Democracy and rights
The democratic institutions are solid in Luxembourg, which, like most of Western Europe, belongs to the countries ranked highest in the world in terms of political and civil rights. Electoral democracy is fully functioning.
Abbreviated as LUX by Abbreviationfinder, Luxembourg is ranked 9 out of 180 countries in Transparency International’s index of corruption (the full list is here). However, the country is regarded as a tax haven and some criticism has been directed at the lack of a coherent strategy to prevent corruption. There are also no rules regarding gifts, lobbying and conflicts of interest when a public person leaves his post.
- Countryaah: Offers a comprehensive list of airports in Luxembourg, including international airports with city located, size and abbreviation, as well as the biggest airlines.
Government members are required to declare possible ownership in companies, but nothing happens if they fail to cooperate. There is no effective legislation on access to information, and both media and citizen groups often find it difficult to access public government information.
Freedom of expression and media
The constitution guarantees freedom of the press and it is well respected. Residents are among the largest news consumers in the EU and confidence is high for the domestic media. Generous press support contributes to the strong newspaper market.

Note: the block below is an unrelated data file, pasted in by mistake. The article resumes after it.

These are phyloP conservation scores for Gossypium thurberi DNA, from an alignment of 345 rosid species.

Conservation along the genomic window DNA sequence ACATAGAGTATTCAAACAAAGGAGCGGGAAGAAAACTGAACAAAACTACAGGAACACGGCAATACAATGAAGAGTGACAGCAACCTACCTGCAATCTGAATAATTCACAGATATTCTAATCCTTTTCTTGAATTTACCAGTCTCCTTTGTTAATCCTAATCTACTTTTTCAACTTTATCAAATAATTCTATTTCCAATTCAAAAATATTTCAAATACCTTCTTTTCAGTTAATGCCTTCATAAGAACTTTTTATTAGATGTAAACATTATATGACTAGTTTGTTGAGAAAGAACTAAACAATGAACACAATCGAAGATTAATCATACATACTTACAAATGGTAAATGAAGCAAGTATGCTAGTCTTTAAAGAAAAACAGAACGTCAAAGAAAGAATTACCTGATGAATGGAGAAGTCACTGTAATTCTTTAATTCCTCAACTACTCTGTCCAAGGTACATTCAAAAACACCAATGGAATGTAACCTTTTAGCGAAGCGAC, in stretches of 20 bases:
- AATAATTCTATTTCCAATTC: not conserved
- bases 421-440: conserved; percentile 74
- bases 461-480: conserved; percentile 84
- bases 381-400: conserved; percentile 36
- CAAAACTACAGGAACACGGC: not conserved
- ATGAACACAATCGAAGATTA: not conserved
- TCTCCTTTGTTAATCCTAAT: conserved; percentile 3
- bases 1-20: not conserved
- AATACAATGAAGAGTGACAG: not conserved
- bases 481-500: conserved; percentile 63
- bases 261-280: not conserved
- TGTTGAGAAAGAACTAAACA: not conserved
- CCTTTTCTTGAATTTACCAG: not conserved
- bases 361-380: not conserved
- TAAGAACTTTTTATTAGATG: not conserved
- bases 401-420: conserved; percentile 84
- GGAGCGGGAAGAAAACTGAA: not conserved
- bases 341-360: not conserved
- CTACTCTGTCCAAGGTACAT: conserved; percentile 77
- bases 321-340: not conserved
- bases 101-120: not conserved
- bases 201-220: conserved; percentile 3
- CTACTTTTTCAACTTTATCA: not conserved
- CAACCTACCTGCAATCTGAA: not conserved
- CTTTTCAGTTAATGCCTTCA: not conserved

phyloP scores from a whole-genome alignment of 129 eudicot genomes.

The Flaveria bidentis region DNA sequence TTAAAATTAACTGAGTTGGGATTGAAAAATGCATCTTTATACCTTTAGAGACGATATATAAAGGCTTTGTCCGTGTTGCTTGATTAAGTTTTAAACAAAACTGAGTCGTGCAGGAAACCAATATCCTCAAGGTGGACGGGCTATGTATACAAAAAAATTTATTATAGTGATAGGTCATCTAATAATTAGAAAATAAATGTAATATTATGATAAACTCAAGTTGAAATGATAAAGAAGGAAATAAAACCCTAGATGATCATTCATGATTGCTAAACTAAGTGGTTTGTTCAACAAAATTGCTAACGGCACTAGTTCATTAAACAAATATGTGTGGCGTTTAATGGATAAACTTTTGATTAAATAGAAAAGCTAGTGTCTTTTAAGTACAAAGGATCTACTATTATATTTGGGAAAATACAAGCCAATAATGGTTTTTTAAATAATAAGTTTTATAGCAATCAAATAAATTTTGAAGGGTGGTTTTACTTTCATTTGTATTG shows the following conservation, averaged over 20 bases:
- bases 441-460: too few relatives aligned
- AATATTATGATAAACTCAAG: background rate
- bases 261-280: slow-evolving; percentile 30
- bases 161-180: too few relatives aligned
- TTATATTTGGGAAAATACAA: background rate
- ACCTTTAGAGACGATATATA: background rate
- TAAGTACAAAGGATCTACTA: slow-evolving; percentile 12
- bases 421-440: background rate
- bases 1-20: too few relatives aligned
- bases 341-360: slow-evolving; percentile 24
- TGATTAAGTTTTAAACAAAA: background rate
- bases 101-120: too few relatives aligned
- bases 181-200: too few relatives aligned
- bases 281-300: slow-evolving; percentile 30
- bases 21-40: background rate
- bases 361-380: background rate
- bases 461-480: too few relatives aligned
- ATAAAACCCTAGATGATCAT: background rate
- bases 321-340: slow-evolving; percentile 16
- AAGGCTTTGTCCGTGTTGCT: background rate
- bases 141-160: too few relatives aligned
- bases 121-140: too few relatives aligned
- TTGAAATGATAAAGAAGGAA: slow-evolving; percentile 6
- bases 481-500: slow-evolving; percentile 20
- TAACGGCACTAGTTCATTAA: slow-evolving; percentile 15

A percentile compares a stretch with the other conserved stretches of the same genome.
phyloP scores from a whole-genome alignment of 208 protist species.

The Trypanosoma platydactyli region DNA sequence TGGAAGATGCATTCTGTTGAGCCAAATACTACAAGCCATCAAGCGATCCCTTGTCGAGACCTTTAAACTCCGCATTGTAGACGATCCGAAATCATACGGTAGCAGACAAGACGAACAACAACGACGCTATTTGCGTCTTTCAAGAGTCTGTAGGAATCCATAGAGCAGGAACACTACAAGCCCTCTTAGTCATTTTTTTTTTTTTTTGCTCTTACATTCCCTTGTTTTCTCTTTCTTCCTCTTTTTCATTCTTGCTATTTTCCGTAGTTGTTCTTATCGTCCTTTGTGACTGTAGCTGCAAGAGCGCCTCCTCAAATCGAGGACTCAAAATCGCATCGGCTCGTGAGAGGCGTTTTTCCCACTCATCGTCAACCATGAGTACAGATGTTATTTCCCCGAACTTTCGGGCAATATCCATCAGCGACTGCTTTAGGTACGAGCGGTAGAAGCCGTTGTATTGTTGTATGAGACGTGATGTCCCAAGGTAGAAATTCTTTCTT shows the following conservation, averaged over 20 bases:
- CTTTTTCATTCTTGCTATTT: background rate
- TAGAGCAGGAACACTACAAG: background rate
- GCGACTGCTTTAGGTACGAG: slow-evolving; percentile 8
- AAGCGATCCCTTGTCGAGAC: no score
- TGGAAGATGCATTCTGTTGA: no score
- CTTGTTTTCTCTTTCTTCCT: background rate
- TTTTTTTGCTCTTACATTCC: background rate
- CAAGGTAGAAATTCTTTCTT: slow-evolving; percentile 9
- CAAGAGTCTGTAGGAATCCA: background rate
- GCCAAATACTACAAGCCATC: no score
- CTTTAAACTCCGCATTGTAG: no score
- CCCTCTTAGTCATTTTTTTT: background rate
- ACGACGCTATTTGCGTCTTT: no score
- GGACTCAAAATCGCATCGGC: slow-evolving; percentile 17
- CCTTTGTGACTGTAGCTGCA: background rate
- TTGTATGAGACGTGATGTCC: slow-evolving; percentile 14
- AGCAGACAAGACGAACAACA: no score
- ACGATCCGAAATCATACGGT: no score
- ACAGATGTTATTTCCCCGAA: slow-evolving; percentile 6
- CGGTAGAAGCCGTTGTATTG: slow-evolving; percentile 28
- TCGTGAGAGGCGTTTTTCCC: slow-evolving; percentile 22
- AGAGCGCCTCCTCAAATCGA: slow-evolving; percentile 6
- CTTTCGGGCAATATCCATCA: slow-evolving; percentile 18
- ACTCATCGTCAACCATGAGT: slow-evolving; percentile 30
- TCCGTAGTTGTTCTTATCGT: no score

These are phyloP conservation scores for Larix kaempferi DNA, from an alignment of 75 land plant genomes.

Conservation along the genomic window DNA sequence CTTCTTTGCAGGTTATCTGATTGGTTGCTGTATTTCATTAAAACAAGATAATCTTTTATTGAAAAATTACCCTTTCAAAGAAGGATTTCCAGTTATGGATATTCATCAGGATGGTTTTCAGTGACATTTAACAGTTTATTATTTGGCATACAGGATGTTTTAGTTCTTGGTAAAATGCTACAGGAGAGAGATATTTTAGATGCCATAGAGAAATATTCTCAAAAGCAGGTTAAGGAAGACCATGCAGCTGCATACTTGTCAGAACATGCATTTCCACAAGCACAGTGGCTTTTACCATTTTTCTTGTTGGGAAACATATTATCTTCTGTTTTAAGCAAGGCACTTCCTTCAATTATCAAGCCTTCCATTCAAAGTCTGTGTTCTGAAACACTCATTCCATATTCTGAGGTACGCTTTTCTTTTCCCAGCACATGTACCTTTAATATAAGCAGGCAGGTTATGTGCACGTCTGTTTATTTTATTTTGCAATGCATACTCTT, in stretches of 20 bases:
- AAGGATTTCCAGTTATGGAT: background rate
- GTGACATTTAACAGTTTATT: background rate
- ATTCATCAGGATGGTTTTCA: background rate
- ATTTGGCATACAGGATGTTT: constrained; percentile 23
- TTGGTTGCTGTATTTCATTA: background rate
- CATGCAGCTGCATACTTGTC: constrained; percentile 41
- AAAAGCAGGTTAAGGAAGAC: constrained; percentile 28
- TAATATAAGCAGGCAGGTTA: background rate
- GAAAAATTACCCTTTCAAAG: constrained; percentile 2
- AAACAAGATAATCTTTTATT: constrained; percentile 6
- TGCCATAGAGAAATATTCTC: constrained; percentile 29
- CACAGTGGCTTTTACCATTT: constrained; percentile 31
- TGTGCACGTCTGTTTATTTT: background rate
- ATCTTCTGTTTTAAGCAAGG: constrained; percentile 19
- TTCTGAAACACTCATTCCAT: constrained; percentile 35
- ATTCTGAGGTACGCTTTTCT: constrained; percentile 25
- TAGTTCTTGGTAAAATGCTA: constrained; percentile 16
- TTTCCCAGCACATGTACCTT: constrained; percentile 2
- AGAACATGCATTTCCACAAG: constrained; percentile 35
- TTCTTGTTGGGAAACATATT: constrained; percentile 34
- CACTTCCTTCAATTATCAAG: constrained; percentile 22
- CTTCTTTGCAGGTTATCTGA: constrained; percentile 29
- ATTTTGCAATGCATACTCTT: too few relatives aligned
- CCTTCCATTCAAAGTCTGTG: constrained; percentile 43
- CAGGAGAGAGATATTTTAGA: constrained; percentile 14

The well-known deal “Luxleaks” revealed how multinational companies avoid tax through their presence in Luxembourg and whistleblower Antoine Deltour admittedly fell, but he was clearly acknowledged by the court for the disclosure (see Calendar). It is seen as a good sign for continued freedom of expression.
In Reporters Without Borders Press Freedom Index, Luxembourg is ranked 17 out of 180 countries (see list here).
Judicial system and legal security
The judiciary works without political influence. Previously, the judges in the Supreme Court have been nominated by the Grand Duke, but it should now be done by a legal council, which is further considered to strengthen the court’s independence.
There are some problems with congestion and poor conditions in Luxembourg’s only prison.
Luxembourg receives a credit warning
The credit rating agency Moody’s warns that Luxembourg risks being downgraded from its highest credit rating, AAA. The background is the debt crisis in the euro zone and the country’s great dependence on the financial sector.
Gender-neutral succession comes into force
The rules for the succession are changed so that the regent’s oldest child becomes the heir to the throne, regardless of gender.
New Benelux agreement
A new agreement on political and economic cooperation comes into force, replacing the previous agreement of 1958. The agreement entails deeper cooperation between Belgium, the Netherlands and Luxembourg in areas such as legal and trade matters. The former Benelux Economic Union now becomes the Benelux Union (see also Modern History).